Hundreds of Thousands in Sudan Celebrate One Year Anniversary of Protests That Toppled Bashir

Demonstrators flood the streets calling for justice for those killed by security forces during the uprisings that topped the country's long time leader

Sudanese protesters cheer upon arriving from the capital Khartoum to the town of Atbara, December 19, 2019.
Sudanese protesters cheer upon arriving from the capital Khartoum to the town of Atbara, December 19, 2019.Credit: AFP

Hundreds of thousands of people marched in cities across Sudan on Thursday to celebrate the first anniversary of the start of the uprising that toppled long-time ruler Omar al-Bashir and demand justice for people killed in protests.

Waving national flags and chanting slogans, marchers vowed to continue the political transition that stemmed from the protests that began on December 19 last year in the city of Atbara, and led to the military deposing Bashir on April 11.

"Revolutionaries, revolutionaries! We will complete the journey!" thousands cheered in Freedom Square, formerly known as Green Square, which protesters took over in the capital Khartoum in July and where Bashir held a big rally in his last months in power.

Others chanted: "Our martyrs have not died, they live with the revolutionaries!"

Repeating a rallying cry for justice for those killed when security forces opened fire to end a sit-in this year near the Defence Ministry headquarters and Bashir's residence, they shouted: "Blood for blood, we won't accept blood money!"

A Sudanese court on Saturday convicted Bashiron corruption charges and sentenced him to two years of detention in a reform facility, the first ruling against the former president.

Supporters of deposed Sudanese president Omar al-Bashir lift a picture of him during a rally near the presidential palace in the capital Khartoum, December 14, 2019.Credit: AFP

Some protesters waved posters of Abdalla Hamdok, Sudan's civilian prime minister who heads a technocratic government.

"Hamdok represents me," the signs said.

But the authorities now governing under a three-year power-sharing agreement between the military and former opposition and protest groups are under pressure to do more to address economic and political problems, restore the rule of law and protect human rights.

"On the first anniversary of the revolution, we reaffirm the continuation of covenant with the Sudanese people, and we will not deviate from the demand for freedom, peace and justice," the Sudanese Professionals Association, which was the main protest group during the uprising, said on Twitter.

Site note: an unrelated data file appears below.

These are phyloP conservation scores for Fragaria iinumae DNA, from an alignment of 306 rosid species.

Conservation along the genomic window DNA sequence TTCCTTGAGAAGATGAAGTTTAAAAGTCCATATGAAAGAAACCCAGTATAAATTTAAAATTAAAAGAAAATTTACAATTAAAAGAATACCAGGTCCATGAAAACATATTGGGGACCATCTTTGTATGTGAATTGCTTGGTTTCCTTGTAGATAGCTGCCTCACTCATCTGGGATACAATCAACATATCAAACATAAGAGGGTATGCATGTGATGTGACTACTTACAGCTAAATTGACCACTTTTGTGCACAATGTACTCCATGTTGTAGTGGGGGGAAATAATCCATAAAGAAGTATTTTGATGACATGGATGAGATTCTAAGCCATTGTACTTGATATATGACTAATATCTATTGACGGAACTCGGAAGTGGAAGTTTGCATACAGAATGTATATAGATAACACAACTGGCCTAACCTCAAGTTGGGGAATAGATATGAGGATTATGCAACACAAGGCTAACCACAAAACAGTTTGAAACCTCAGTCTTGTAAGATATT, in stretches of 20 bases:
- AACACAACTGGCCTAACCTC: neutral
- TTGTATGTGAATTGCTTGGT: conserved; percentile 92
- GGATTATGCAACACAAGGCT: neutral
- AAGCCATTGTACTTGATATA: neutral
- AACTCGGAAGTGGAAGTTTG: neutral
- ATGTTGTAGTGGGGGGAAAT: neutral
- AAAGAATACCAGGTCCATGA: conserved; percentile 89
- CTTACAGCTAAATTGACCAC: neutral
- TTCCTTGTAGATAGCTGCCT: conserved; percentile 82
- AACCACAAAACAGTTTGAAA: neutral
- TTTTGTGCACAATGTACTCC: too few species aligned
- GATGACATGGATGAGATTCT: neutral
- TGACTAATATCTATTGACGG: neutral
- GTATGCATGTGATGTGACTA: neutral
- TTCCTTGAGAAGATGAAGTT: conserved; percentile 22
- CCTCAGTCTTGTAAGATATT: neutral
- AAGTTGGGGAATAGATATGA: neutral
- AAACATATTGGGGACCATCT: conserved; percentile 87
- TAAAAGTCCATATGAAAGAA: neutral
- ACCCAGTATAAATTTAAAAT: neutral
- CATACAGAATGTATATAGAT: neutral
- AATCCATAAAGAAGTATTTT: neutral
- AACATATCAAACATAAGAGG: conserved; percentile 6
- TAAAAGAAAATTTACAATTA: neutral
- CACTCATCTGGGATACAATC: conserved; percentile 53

Human rights watchdog Annesty International said it was now "time to deliver" on human rights.

"The responsibility on Prime Minister Hamdok's shoulders is as large as the aspirations of the Sudanese people who suffered decades of serious human rights violations, and crimes under international law including genocide, war crimes and crimes against humanity," said Seif Magango, Amnesty's deputy director for East Africa.

"The victims have the right to truth, justice and reparations under international law," he said.

Click the alert icon to follow topics:



Automatic approval of subscriber comments.

Subscribe today and save 40%

Already signed up? LOG IN


United Arab List chairman Mansour Abbas in the Knesset on Monday.

Arab Voters Will Decide if Israel's Far-right Wins Power

A young Zeschke during down time, while serving with the Wehrmacht in Scandinavia.

How a Spanish Beach Town Became a Haven for Nazis

Ayelet Shaked.

What's Ayelet Shaked's Next Move?

נתניהו עם כיפה שחורה על הראש נשען בשתי ידיו על הכותל

Israel Is Heading for Its Most 'Jewish' Election Ever

An El Al jet sits on the tarmac at John C. Munro International Airport in Hamilton, Thursday, in 2003.

El Al to Stop Flying to Toronto, Warsaw and Brussels

FILE PHOTO: A Star of David hangs from a fence outside the dormant landmark Tree of Life synagogue in Pittsburgh's Squirrel Hill neighborhood in 2021.

American Judaism Is in Decline. That's Great News for American Jews